Some artists chose to lean closer to the representational aspect in their portrayal, while others moved toward abstraction. We each hoped to create one “Hardscape” piece and one “Softscape” piece. Hardscape inspiration was likely to come from either the architecture of the building itself, or some of the rigid lines surrounding it such as the stonework or sculpture. The Softscapes might be related to the lush gardens, surrounding bounty of Willamette Valley agriculture or the more organic sculptures the Allison has scattered about its grounds. While we did get together to show progress throughout our designing season, seeing the show as a whole has delighted and surprised us. We hope viewers who know the Allison will see some of what they have enjoyed there in our interpretations, and those who do not will feel inspired to go and see it for themselves.

All pieces in this Exhibit measure 24"W x 30"H

            Standing Tall                       Shadow Play

Kathy Blondell


     The Lost Weekend                   The High Life

Valri Chiappetta


Elephant Ears Hold No Secrets    Spa Secrets

Betty Daggett



             Vessels                      Architectural Elements

Melanie Grant




                  Bowl                              Follow a Path

Diane Losli-Britt



         Stacked Allison                   Stacked Grapes

Annette McFarlane




                    Arbor Vitae                       Micro Rhythms

Elaine Millar



           Where to Stay                       Where to Go

Hilde Morin


EXTREME STUDIES 

2014


MIX artists developed a series of new works examining the concept "in the extreme". Whether it be through use of a single theme or similar technique, the work explores material, shape or distortion and color "in the extreme". To further unify the body of work, each piece is rendered at 18 inches square.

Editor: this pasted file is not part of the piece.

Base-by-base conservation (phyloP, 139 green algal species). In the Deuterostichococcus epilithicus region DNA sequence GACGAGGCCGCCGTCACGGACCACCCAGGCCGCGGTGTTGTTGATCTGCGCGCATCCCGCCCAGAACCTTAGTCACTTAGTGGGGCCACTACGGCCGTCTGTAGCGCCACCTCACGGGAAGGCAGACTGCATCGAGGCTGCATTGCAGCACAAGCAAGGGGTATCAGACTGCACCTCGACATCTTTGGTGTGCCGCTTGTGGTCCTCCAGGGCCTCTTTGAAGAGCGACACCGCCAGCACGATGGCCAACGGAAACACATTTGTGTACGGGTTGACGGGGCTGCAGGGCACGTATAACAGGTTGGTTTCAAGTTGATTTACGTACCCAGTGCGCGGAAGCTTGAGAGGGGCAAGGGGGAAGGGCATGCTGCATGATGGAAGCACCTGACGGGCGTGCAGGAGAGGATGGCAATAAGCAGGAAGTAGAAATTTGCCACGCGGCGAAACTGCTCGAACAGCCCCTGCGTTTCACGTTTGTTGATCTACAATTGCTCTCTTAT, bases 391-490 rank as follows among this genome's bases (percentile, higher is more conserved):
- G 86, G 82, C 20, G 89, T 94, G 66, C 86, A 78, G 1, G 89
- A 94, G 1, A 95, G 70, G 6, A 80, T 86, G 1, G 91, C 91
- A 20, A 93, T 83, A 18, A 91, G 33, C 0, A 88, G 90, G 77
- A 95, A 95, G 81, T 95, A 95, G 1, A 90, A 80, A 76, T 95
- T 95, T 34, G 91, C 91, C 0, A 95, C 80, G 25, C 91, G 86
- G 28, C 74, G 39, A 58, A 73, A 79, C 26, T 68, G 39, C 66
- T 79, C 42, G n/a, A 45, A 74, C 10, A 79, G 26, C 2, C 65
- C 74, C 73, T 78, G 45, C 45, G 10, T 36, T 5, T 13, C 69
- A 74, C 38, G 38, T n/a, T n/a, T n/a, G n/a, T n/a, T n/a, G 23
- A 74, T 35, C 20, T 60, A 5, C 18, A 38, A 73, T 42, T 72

All works in this exhibit measure 18"W x 18"H
 
  

Box of Crayons - It'ss Not All Black and White - Where Have You Been

Kathy Blondell







Red Is Just Part of the Story - Fire and Ice - Interruption

Valri Chiappetta







Glacial Melt - Move Over - Scrap in Orbit

Betty Daggett





 


A Neutral Point of View - It's Hip to be Square - Off the Grid

Melanie Grant







Ostracized - Cast Off - Running Apart Side by Side

Diane Losli-Britt



 


Annette McFarlane






She Gives New Meaning to Going Green - 
She Has a Night on the Town and Nothing to Wear - 
She Put her Freak On

Elaine Millar






A Study of Distortion - A Fun Experiment - The Forbidden Color

Hilde Morin



LOCALLY GROWN

2013


People are becoming increasingly interested in the health of the food they eat. Farmer's markets are growing in popularity. Restaurants proudly announce that their food is purchased locally. Barbara Kingsolver wrote in Animal, Vegetable, Miracle the story of her family's desire and subsequent trial to eat only what they could grow themselves. The quilts for this exhibit were inspired by these and other personal experiences with "locally grown."


Compost Bin

one 12x12 piece made by each artist


Betty Daggett


Kathy Blondell





Betty Daggett




Valri Chiappetta

Melanie Grant



Elaine Millar



Hilde Morin



3 comments:

  1. Looks like you guys are having great fun! Thanks for letting us take a peek.

    ReplyDelete
  2. What wonderful pieces! Thanks for sharing.

    ReplyDelete